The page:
additionally or alternatively, any two adjacent substituted positions together form, independently, a fused 4- to 7-member cyclic group, wherein said cyclic group is cycloalkyl, cycloheteroalkyl, aryl, or heteroaryl, and wherein the 4- to 7-member cyclic group may be further substituted by substituent X.
  • According to a further embodiment of the invention the compound has a structure selected from the group consisting of:
    Figure imgb0042
    Figure imgb0043
    wherein
    • X is independently selected from hydrogen, alkyl, alkenyl, alkynyl, alkylaryl, CN, CF3, CO2R, C(O)R, NR2, NO2, OR, halo, aryl, heteroaryl, substituted aryl, substituted heteroaryl, or a heterocyclic group;
    • additionally or alternatively, any two adjacent substituted positions together form, independently, a fused 4- to 7-member cyclic group, wherein said cyclic group is cycloalkyl, cycloheteroalkyl, aryl, or heteroaryl, and wherein the 4- to 7-member cyclic group may be further substituted by substituent X;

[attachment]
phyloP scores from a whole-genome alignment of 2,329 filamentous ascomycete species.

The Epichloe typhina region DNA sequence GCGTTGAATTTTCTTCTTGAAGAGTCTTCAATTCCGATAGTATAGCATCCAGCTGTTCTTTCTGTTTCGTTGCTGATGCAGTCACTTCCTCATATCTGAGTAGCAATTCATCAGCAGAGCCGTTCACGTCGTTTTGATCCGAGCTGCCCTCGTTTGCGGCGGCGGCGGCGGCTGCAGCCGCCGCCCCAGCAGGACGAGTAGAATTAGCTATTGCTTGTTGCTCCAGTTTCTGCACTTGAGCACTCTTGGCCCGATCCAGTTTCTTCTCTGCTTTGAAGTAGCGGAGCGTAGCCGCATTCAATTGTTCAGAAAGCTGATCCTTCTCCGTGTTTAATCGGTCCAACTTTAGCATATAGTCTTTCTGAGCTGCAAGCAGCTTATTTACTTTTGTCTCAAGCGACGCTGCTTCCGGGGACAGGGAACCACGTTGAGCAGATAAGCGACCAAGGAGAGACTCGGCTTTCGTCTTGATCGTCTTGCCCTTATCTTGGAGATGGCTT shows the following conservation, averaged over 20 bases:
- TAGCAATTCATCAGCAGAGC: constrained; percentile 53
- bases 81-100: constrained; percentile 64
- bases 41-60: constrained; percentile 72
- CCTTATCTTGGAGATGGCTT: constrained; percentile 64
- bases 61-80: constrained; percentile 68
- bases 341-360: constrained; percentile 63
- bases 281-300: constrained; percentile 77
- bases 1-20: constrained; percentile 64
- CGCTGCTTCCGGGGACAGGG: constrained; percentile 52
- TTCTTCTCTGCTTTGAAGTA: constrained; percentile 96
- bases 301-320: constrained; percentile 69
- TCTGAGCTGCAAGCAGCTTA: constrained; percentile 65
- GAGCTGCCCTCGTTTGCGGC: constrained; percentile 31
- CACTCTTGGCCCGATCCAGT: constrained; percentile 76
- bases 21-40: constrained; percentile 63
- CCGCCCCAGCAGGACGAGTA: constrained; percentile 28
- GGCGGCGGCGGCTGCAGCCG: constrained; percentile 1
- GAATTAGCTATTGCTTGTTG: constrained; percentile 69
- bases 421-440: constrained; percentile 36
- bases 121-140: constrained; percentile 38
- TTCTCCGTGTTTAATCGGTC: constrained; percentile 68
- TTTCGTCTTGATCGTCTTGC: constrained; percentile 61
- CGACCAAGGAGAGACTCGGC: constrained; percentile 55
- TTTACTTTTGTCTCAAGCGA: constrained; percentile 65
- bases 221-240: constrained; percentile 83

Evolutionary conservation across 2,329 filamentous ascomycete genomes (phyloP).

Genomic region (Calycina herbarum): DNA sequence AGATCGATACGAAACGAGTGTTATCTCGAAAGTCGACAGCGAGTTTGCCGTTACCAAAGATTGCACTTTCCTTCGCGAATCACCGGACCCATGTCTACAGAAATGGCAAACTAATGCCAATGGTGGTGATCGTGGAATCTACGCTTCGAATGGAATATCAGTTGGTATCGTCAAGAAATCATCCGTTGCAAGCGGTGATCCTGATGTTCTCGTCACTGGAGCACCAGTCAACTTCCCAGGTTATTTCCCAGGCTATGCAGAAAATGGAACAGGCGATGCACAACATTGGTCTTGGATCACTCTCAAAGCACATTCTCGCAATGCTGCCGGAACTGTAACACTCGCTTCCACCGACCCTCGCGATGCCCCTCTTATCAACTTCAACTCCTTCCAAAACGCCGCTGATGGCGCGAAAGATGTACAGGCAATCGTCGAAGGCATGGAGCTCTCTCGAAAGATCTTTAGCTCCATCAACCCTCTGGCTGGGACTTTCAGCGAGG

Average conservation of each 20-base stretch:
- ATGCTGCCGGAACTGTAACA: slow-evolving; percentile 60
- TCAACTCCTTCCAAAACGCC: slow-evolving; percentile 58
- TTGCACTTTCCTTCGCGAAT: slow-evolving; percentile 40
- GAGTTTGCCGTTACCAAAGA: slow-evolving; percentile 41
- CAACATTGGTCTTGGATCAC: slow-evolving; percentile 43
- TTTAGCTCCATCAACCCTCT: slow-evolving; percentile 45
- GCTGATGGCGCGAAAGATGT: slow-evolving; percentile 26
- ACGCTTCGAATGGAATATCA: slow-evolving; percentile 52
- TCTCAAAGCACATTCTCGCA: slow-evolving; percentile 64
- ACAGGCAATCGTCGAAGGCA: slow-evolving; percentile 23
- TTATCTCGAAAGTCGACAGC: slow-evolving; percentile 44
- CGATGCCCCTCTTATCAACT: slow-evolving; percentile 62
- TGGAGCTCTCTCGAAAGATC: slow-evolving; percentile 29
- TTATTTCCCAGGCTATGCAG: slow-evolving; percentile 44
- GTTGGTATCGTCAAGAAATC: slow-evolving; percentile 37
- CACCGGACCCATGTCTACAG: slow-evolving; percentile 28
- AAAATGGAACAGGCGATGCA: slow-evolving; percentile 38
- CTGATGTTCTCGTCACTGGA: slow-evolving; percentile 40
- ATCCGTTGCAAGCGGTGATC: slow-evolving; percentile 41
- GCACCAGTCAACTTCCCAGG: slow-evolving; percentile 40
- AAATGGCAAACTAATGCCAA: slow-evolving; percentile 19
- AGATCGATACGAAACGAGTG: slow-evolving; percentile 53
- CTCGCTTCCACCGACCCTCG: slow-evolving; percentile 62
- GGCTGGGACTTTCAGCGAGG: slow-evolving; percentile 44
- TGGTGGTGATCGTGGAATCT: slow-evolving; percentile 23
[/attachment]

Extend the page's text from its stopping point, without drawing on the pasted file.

• Z is selected from -CH2, -CRR, -NH, -NR, -O, -S, -SiR.
  • According to a further embodiment of the invention the ligand has a structure selected from the group consisting of:
    Figure imgb0044
  • According to a further embodiment of the invention the ligand is a phosphorescent emissive ligand. According to a further embodiment of the invention the ligand has a triplet energy corresponding to a wavelength less than 480 nm. According to a further embodiment of the invention the first ligand has a triplet energy corresponding to a wavelength of 500-520 nm. According to a further embodiment of the invention the first ligand has a triplet energy corresponding to a wavelength greater than 590 nm. According to a further embodiment of the invention the device is incorporated into a consumer product.